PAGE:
The entry to Grosvenor Mine, near Moranbah. Picture: Daryl Wright
The entry to Grosvenor Mine, near Moranbah. Picture: Daryl Wright

Leadership shake-up hits embattled CQ explosion mine

There is a new boss in charge of a Central Queensland mine at the centre of one of the worst Queensland mining disasters in recent years.

Grosvenor mine site senior executive, also known as SSE, has moved to another role with mine owner Anglo American and was replaced with the former Grasstree mine general manager and SSE last week.

The shake-up coincided with the restart of mining development activities at Grosvenor – more than a year after five workers were injured in an underground explosion at the site.

Anglo American was contacted for comment.

CFMEU Mining and Energy Queensland president Stephen Smyth said he hoped the change in leadership at the mine would bring an opportunity for workers to speak up about safety.

“The mine has recently changed out its SSE and we are hoping as a part of the changes in the (senior leadership team), that focus will be on the health and safety of the Grosvenor employees,” Mr Smyth said.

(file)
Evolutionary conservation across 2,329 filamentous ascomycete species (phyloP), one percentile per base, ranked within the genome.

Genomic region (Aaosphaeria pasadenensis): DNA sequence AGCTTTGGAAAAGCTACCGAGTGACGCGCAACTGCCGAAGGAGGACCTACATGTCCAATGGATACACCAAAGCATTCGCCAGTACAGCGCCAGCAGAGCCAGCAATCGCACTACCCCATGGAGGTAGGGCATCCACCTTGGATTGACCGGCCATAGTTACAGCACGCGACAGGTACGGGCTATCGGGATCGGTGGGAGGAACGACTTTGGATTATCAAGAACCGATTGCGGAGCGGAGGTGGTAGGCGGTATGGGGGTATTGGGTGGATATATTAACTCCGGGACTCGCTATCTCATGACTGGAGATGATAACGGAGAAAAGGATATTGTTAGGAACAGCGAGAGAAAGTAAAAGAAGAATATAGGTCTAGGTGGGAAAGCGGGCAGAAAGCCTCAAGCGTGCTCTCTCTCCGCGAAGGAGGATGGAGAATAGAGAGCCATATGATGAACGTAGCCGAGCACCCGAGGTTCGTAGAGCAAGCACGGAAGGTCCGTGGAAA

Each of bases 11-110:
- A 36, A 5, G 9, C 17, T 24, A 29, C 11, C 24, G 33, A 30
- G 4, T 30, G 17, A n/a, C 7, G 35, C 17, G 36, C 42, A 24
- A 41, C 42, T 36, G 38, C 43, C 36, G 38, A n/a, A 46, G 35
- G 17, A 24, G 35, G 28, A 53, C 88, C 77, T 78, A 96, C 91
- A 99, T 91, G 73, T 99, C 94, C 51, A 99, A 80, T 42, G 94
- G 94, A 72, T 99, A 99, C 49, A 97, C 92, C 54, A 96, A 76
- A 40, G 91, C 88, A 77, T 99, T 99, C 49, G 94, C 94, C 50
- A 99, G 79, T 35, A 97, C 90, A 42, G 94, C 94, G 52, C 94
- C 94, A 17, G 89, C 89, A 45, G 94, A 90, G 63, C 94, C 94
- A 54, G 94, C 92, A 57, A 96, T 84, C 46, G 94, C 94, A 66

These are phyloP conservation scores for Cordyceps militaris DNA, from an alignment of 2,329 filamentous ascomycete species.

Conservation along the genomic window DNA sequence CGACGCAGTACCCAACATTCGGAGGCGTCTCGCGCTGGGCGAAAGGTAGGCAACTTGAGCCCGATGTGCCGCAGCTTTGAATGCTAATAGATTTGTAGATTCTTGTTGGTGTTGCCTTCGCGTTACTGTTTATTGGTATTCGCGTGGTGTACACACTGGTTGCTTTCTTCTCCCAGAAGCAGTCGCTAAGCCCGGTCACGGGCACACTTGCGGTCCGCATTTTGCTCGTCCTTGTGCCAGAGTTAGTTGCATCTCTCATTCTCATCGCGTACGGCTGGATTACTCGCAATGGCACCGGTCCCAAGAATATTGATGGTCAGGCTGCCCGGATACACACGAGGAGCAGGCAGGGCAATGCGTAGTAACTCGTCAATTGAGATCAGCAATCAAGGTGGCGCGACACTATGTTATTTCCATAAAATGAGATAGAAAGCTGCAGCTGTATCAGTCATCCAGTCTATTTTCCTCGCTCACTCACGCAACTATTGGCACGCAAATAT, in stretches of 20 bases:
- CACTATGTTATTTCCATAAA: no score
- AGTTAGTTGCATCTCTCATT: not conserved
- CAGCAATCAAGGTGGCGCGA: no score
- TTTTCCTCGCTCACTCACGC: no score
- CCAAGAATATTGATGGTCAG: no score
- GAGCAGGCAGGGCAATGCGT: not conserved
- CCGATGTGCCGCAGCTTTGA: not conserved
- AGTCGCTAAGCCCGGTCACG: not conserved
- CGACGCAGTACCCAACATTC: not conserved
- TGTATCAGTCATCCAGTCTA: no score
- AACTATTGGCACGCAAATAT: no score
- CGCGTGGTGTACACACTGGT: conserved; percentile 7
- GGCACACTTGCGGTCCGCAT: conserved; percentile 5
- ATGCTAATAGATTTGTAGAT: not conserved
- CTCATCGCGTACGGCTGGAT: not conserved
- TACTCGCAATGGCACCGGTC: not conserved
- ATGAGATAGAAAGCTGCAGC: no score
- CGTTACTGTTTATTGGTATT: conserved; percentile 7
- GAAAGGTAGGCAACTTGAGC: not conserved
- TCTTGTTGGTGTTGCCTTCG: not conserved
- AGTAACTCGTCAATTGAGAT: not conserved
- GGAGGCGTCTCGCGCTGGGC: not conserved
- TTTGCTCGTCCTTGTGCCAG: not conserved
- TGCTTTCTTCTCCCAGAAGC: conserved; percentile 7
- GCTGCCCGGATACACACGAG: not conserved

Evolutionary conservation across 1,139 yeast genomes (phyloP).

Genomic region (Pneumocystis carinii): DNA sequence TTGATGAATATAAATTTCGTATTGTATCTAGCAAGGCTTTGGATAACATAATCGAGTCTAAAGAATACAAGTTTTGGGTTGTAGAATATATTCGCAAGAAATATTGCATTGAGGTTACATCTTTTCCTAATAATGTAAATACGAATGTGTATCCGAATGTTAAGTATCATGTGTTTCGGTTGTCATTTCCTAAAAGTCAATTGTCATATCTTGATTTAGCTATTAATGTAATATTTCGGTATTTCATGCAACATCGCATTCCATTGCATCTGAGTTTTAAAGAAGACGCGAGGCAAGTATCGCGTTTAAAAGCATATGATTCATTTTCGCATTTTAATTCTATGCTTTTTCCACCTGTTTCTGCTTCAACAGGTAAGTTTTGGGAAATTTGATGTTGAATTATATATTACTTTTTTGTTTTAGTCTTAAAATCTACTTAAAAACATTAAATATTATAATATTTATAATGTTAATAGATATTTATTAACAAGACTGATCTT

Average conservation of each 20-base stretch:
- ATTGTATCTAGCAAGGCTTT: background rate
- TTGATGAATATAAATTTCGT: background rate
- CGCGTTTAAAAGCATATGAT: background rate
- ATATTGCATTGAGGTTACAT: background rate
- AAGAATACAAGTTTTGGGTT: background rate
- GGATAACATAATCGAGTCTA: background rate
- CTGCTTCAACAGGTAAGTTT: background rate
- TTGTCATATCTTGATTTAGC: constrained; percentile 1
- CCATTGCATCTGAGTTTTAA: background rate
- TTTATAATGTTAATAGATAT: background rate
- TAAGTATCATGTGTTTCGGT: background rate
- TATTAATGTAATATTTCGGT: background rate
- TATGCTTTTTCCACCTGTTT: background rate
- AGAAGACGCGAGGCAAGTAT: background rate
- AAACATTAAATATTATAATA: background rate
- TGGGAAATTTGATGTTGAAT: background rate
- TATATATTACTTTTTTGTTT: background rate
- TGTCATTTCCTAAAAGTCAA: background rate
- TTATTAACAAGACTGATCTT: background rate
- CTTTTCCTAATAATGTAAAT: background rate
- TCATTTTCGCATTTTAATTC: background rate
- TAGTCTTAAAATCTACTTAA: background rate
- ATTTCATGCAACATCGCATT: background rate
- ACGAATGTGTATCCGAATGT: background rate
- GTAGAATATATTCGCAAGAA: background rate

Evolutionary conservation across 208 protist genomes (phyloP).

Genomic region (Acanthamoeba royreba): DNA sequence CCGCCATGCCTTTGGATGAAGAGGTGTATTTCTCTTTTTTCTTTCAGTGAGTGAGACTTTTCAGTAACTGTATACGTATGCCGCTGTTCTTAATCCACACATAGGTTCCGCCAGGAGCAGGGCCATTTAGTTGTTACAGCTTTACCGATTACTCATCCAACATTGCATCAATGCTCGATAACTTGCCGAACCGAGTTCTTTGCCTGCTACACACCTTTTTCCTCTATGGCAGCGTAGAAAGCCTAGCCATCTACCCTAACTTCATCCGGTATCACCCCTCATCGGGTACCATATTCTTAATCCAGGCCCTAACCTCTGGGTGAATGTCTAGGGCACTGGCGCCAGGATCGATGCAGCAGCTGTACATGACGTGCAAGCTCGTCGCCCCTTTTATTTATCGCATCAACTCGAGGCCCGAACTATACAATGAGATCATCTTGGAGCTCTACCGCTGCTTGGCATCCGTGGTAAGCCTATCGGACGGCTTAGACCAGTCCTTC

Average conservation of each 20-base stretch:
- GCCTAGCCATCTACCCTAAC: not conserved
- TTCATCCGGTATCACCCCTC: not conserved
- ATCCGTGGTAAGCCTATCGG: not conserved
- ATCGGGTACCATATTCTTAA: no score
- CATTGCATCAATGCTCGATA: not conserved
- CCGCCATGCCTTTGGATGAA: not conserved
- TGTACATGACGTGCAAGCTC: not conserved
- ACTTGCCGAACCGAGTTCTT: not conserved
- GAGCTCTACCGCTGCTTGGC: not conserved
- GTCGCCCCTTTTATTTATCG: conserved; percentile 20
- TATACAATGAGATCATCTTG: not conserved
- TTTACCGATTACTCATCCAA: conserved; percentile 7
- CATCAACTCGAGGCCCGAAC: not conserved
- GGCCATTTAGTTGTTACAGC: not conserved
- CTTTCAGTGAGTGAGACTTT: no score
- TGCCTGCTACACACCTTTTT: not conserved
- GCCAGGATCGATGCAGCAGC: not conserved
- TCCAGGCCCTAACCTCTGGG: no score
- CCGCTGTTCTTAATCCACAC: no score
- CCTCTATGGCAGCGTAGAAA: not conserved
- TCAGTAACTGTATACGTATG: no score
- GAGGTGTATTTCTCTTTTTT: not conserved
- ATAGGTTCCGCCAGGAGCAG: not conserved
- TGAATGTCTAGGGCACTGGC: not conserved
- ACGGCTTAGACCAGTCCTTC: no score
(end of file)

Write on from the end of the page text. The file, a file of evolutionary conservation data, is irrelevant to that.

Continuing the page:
“The real change needed at this mine is the scrapping of the (labour hire) business model and the introduction of full time employment for these workers, that will bring job security and along with people feeling able to speak up.”

Injured workers from an explosion at Grosvenor coal mine at Moranbah arriving in Brisbane. Picture: Josh Woning/AAP
Injured workers from an explosion at Grosvenor coal mine at Moranbah arriving in Brisbane. Picture: Josh Woning/AAP

In April, hundreds of workers at Grosvenor mine signed a petition calling for its senior leadership team to be sacked, saying safety culture has not been addressed since the explosion at the site.

Mr Mitchelson sent a response to the petition to Mr Smyth, with an Anglo American spokeswoman saying Mr Smyth had an open door with management to make suggestions to improve safety.

The Queensland Coal Mining Board of Inquiry handed over part two of its report into the explosion to Mines Minister Scott Stewart last week.

The report is yet to be released to the public.

After the second tranche of hearings launched on March 9, the board heard evidence from 15 witnesses including mining inspectors from Resources Safety and Health Queensland, industry experts and injured coal mine worker Wayne Sellars.

The hearings explored the mine disaster that occurred on May 6, 2020 and the 27 methane exceedances that occurred at the mine between July 1, 2019 and May 5, 2020.

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